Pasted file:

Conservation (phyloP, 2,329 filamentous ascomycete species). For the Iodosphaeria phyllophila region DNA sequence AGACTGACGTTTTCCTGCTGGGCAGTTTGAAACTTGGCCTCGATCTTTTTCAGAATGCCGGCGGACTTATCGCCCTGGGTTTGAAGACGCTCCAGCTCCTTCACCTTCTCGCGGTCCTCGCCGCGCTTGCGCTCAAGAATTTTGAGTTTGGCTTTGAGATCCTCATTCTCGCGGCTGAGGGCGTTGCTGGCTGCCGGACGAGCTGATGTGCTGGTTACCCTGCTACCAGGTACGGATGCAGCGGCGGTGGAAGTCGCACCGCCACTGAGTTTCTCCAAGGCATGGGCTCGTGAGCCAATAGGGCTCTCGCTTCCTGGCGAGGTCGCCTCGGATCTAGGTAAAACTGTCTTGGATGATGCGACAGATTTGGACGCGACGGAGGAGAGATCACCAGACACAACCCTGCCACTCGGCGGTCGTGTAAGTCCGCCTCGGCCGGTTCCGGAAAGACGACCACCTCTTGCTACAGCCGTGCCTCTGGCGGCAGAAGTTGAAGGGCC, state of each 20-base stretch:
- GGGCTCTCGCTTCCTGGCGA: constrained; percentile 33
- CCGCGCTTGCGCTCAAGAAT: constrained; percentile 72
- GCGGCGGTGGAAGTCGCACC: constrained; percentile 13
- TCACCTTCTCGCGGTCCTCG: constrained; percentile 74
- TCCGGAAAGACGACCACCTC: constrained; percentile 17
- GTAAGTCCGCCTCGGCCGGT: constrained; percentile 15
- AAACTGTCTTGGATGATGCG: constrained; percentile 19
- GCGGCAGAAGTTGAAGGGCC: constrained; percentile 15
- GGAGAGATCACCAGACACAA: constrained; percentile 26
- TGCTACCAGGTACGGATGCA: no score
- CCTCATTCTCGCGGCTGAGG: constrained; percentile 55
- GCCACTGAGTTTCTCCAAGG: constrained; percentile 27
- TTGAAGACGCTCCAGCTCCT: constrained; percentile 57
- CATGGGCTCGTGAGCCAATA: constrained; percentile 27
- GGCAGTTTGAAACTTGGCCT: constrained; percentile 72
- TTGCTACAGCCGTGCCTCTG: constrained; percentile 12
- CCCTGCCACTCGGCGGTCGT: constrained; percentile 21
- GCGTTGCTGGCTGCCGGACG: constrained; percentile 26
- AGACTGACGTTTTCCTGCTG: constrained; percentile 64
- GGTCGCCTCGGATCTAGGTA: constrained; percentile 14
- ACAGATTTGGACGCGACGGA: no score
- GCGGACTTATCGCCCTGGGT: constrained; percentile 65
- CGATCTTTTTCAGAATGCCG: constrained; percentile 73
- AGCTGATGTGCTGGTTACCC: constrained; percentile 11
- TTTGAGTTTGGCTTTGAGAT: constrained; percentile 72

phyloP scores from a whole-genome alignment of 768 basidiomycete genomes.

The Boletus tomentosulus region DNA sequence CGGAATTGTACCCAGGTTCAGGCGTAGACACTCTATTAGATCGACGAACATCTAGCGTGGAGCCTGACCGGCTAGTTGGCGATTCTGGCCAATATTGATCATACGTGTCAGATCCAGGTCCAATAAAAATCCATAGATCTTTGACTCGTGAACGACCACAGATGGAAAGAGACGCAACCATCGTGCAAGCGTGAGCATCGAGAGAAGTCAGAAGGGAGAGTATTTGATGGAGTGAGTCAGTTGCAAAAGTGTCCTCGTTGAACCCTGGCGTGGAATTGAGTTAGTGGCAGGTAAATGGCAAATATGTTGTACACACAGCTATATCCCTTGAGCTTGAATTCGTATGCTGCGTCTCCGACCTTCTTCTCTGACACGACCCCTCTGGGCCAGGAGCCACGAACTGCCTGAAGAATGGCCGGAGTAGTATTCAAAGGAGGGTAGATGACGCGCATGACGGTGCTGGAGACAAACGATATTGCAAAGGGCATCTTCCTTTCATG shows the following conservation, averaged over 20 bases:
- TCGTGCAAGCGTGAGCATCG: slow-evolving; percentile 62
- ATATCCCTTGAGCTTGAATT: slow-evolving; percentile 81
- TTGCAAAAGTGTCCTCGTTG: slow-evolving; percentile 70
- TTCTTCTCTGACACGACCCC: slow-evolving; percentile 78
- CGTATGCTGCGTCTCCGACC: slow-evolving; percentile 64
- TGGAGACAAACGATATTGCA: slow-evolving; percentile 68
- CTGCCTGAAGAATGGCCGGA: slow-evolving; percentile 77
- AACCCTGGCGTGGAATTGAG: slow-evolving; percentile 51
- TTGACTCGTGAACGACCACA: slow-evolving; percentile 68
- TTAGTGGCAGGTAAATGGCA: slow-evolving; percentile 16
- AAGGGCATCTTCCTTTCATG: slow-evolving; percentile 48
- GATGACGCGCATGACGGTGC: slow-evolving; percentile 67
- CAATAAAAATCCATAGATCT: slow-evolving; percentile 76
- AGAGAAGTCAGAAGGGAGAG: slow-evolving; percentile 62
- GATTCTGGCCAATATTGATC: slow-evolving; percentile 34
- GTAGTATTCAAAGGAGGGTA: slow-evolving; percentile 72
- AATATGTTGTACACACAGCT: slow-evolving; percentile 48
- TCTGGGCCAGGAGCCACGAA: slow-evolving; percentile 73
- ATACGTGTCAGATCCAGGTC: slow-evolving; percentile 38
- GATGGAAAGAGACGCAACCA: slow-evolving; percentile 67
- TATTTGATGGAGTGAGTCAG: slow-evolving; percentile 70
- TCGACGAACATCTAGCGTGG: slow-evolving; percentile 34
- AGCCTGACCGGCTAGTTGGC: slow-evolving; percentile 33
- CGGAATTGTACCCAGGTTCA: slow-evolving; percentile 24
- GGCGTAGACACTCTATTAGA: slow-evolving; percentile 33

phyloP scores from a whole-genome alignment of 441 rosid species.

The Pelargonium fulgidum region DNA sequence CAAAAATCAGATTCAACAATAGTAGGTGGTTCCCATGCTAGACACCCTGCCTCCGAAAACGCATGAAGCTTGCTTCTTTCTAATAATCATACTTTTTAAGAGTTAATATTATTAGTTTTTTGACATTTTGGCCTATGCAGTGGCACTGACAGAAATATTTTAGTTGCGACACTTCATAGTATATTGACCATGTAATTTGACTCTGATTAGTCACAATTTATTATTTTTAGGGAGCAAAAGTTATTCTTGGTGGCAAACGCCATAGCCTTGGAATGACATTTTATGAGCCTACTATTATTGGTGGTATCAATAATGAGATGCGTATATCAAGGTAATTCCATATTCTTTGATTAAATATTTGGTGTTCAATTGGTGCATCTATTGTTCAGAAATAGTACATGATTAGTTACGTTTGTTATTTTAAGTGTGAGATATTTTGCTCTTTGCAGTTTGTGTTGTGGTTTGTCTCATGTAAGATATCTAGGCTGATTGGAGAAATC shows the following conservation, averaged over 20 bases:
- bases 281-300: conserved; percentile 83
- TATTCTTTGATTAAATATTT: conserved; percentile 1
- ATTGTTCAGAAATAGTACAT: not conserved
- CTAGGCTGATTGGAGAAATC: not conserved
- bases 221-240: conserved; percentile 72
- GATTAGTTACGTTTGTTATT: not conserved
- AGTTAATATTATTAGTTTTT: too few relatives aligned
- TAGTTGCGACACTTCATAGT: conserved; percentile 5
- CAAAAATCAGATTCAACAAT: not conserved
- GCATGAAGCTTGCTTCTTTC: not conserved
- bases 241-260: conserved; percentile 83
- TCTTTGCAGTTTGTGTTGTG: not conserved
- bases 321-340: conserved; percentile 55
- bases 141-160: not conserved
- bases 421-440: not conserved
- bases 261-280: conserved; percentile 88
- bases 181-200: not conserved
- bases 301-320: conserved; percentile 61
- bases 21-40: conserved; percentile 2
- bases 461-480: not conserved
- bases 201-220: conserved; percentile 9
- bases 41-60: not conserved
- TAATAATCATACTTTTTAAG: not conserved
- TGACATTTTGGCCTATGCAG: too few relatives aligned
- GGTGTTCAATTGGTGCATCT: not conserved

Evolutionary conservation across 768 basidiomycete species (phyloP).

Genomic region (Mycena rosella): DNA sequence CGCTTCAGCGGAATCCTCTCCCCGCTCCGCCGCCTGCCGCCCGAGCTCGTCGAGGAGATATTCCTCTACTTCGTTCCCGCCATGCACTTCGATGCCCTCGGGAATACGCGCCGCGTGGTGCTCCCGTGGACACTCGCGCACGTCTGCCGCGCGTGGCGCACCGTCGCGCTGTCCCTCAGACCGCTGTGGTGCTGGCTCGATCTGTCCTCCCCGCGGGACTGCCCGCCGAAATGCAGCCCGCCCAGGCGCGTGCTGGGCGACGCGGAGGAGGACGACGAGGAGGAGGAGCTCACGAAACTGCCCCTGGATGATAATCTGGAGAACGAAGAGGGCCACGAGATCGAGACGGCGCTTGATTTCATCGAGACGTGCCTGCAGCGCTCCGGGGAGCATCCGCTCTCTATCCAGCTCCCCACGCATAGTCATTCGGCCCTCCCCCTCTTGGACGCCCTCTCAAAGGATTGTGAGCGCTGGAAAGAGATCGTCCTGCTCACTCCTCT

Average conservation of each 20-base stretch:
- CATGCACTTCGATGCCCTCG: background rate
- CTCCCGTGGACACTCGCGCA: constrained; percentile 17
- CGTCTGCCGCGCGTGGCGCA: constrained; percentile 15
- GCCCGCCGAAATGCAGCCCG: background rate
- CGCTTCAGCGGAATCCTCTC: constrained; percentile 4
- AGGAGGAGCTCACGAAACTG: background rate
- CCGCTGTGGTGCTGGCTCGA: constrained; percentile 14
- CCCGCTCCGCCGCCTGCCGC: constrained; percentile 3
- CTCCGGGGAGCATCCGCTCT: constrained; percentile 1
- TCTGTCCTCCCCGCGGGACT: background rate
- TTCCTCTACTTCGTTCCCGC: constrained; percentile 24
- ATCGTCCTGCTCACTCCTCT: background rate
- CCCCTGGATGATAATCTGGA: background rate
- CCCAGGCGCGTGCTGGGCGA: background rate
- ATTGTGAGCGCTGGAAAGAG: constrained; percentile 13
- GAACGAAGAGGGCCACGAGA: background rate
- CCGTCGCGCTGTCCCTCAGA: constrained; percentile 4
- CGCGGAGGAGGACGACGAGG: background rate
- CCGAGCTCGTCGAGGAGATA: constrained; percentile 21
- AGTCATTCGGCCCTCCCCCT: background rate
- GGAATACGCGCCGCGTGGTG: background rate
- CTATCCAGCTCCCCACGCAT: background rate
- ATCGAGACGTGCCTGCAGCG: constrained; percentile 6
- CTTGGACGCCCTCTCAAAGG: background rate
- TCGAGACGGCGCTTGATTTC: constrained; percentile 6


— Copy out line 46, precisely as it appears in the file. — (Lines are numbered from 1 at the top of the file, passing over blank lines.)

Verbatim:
- TCTGGGCCAGGAGCCACGAA: slow-evolving; percentile 73